Radical Islam[edit]

In November 2016, Mohammad Anwar Sahib, the Imam of the Al-Taqwa mosque in Manukau, Auckland and a religious adviser to the FIANZ, drew controversy when he made offensive remarks about Jews, Christians, and women in a series of speeches that were posted by the right-wing blogger Cameron Slater on YouTube. Sahib's comments were condemned by a wide range of figures and groups in New Zealand society including the FIANZ's President Hazim Arafeh, the Islamic Women's Council of New Zealand (IWCNZ), the Race Relations Commissioner Dame Susan Devoy, the Ethnic Communities Minister Sam Lotu-Iiga, the ACT party David Seymour, the New Zealand First leader Winston Peters, the New Zealand Jewish Council, and the Ahmadiyya community.[38][39][40] In response to negative publicity, Sahib was dismissed from his advisory position at the FIANZ. Sahib denied accusations of racism and issued a statement claiming his statements had been taken out of context.[41][39]

In late October 2017, it was reported in the media that the first secretary of the Iranian Embassy Hormoz Ghahremani, the visiting Iranian cleric Hojatoleslam Shafie, and community elder Sayed Taghi Derhami had made remarks denying the Holocaust and attacking Israel at the Shia Islamic Ahlulbayt Foundation in Pakuranga, Auckland during a meeting to commemorate Quds Day in June. A video of the speeches had been posted on the Foundation's YouTube channel. These remarks were criticized by the New Zealand Jewish Council and the pro-Israel think tank the Israel Institute of New Zealand, who advocated Ghahremani's expulsion. Ghahremani later clarified that his actions represented the Iranian government's official position on Israel.[42][43] Race Relations Commissioner Devoy also condemned the trio's anti-Semitic statements.[44] The opposition New Zealand National Party's foreign affairs spokesperson Gerry Brownlee also urged the incumbent Labour-New Zealand First-Green coalition government to expel Ghahremani. In response, Foreign Minister Winston Peters countered that the incident had occurred under the previous National government's watch. Peters indicated that the Ministry of Foreign Affairs and Trade had summoned Ghahremani to express its disapproval.[45][46]

Christchurch mosque terrorist attack[edit]

Al Noor Mosque in Riccarton, Canterbury (pictured in 2006). Built over 1984–85, it was the world's southernmost mosque until 1999. Al Noor Mosque was one of the two mosques targeted.[47]

On 15 March 2019, a terrorist attacked worshippers at two mosques in Christchurch, killing 51 people, including 42 at the Al Noor Mosque in Riccarton, 7 at the Linwood Islamic Centre, and 2 who died in hospital. The attacks took place on a Friday afternoon, when worshippers inside the mosques were gathering for Jumu'ah.[48] The accused perpetrator of the attack was an Australian described as white supremacist who intended to create an "atmosphere of fear" against Muslims.[49]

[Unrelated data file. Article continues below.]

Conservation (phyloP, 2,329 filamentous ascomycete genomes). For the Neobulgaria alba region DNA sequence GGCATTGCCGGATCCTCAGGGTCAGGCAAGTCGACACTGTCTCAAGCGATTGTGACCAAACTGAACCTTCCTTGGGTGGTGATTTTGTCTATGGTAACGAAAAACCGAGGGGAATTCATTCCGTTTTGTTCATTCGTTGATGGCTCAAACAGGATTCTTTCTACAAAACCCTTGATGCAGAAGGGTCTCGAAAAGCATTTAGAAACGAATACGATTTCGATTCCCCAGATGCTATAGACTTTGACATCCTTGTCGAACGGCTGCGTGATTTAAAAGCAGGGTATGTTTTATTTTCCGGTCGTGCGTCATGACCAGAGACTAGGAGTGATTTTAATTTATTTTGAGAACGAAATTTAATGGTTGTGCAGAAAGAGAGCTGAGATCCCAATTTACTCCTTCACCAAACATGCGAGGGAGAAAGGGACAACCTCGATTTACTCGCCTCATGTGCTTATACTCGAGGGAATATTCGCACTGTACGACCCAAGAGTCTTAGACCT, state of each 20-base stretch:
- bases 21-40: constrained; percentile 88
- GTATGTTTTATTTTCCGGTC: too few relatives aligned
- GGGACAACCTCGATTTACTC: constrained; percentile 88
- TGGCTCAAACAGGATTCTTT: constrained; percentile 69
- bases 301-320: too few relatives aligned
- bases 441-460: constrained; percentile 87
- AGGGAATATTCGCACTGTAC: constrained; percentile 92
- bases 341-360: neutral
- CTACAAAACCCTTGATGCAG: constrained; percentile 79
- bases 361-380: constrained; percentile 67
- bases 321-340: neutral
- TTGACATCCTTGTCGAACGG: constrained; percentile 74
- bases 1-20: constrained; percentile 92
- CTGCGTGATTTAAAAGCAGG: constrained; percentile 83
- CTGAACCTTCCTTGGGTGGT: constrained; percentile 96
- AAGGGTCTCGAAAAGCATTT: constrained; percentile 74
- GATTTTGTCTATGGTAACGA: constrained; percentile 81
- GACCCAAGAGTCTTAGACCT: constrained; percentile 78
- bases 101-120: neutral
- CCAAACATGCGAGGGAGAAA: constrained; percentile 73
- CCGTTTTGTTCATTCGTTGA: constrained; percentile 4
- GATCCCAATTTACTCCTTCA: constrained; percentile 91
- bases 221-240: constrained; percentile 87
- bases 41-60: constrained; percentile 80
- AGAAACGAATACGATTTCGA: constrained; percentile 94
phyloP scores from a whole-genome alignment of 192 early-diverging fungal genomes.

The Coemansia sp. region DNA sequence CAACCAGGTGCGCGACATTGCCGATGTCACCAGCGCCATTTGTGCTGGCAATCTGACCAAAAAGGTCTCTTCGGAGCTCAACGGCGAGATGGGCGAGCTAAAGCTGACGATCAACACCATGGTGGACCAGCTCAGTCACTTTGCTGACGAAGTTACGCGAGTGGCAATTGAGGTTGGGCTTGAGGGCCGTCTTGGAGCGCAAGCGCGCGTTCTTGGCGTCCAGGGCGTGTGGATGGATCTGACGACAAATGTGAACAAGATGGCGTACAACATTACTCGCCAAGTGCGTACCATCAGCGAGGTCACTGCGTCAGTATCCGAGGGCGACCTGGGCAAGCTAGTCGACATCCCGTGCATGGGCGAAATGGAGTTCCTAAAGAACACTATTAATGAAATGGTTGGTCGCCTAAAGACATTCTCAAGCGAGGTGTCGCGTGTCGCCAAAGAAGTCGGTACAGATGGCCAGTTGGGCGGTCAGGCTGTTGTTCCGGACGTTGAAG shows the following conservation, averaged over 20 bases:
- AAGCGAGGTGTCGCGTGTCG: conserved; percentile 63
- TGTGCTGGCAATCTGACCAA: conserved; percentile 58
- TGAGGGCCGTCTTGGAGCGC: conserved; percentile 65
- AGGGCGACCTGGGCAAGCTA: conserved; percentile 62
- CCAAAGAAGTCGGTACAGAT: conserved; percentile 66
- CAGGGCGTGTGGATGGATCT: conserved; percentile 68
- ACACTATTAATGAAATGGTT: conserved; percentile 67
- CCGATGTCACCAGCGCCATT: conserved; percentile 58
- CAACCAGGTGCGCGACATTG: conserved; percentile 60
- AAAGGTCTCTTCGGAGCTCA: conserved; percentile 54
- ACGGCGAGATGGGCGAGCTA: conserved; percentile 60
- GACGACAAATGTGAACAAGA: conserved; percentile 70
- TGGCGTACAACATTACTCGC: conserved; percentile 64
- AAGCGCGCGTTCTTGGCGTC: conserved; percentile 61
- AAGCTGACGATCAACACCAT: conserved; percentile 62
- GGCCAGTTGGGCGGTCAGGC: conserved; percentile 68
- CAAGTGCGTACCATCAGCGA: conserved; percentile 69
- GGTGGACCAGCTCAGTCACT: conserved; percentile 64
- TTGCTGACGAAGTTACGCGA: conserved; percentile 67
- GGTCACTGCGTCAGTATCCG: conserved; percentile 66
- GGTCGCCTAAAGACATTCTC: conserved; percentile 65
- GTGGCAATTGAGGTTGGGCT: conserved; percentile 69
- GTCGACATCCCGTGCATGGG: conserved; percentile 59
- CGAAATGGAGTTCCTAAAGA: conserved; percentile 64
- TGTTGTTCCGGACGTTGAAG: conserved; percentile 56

However, a week after the terrorist attack, a nationwide moment of silence was observed in New Zealand on Friday – ushered in by the Muslim call to prayer. The prayer and two-minute reflection were broadcast live on national media outlets and came as an estimated 20,000 people, including Prime Minister Jacinda Ardern, gathered metres from the Al Noor mosque in the city of Christchurch for Muslim Friday prayers. Mr Gamal Fouda, an imam who survived the attack at Al Noor mosque, said "last Friday I stood in this mosque and saw hatred and rage in the eyes of the terrorist, but today from the same place I look out and I see the love and compassion in the eyes of thousands of New Zealanders and human beings from around the globe". Speaking to mourners in the crowd, Prime Minister Jacinda Ardern said "New Zealand mourns with you. We are one". Quoting the Prophet Muhammad, she said: "The believers in their mutual kindness, compassion, and sympathy are just like one body. When any part of the body suffers, the whole body feels pain."[50]

Notable New Zealand Muslim figures[edit]

See also[edit]

References[edit]

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  2. ^ "Prayers for Opening". Stuff.co.nz. 31 October 2013. Archived from the original on 13 August 2018. Retrieved 4 March 2014.
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  4. ^ "2013 Census QuickStats about culture and identity – tables". Statistics New Zealand. 15 April 2014. Archived from the original on 24 May 2014. Retrieved 18 July 2015.
  5. ^ Drury, Abdullah (March 2015). "Mostly Harmless". Waikato Islamic Studies Review. 1 (1): 30.
  6. ^ a b Kolig 2010, p. 21.
  7. ^ Drury, Abdullah (25 September 2007). "Crucial element locked in past". The New Zealand Herald. Archived from the original on 23 October 2012. Retrieved 23 March 2019.
  8. ^ Wong, Pansy. "New Zealand, Trade and the Muslim World Forum Speech". Beehive.govt.nz. New Zealand Government. Archived from the original on 9 June 2011. Retrieved 23 March 2019.
  9. ^ Kolig 2010, pp. 22–23.
  10. ^ Kolig 2010, p. 23.
  11. ^ Kolig 2010, pp. 23–25.
  12. ^ Veitch, James; Tinawi, Dalia. "Middle Eastern peoples – Other Middle Eastern peoples". Te Ara – The Encyclopedia of New Zealand. Retrieved 25 March 2019.